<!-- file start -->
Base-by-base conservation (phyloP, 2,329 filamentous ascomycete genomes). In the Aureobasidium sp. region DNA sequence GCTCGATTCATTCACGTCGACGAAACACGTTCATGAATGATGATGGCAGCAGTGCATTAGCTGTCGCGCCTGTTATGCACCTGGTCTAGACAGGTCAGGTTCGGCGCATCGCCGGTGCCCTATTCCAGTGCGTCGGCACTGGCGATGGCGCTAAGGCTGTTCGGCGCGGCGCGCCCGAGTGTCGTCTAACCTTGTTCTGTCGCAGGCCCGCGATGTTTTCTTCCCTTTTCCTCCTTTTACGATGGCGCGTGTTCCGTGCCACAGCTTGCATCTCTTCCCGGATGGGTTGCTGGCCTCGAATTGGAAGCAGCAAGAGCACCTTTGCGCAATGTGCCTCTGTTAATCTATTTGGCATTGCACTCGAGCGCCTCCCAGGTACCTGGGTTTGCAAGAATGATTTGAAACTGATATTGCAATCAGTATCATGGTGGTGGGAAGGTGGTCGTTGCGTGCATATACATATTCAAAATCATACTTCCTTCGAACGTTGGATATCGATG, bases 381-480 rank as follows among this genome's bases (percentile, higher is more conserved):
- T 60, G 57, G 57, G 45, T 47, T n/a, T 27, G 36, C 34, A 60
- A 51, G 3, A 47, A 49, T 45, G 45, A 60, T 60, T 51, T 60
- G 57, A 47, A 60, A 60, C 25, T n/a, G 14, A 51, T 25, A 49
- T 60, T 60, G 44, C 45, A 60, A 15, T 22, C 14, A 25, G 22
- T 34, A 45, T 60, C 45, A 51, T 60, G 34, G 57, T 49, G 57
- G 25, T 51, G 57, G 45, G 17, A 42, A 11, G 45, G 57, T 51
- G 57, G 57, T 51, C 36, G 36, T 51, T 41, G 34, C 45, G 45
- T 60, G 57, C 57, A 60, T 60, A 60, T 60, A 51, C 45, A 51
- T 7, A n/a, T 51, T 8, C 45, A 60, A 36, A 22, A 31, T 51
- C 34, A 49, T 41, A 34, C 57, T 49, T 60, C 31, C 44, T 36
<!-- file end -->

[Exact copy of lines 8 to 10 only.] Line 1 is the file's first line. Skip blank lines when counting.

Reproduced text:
- G 57, G 57, T 51, C 36, G 36, T 51, T 41, G 34, C 45, G 45
- T 60, G 57, C 57, A 60, T 60, A 60, T 60, A 51, C 45, A 51
- T 7, A n/a, T 51, T 8, C 45, A 60, A 36, A 22, A 31, T 51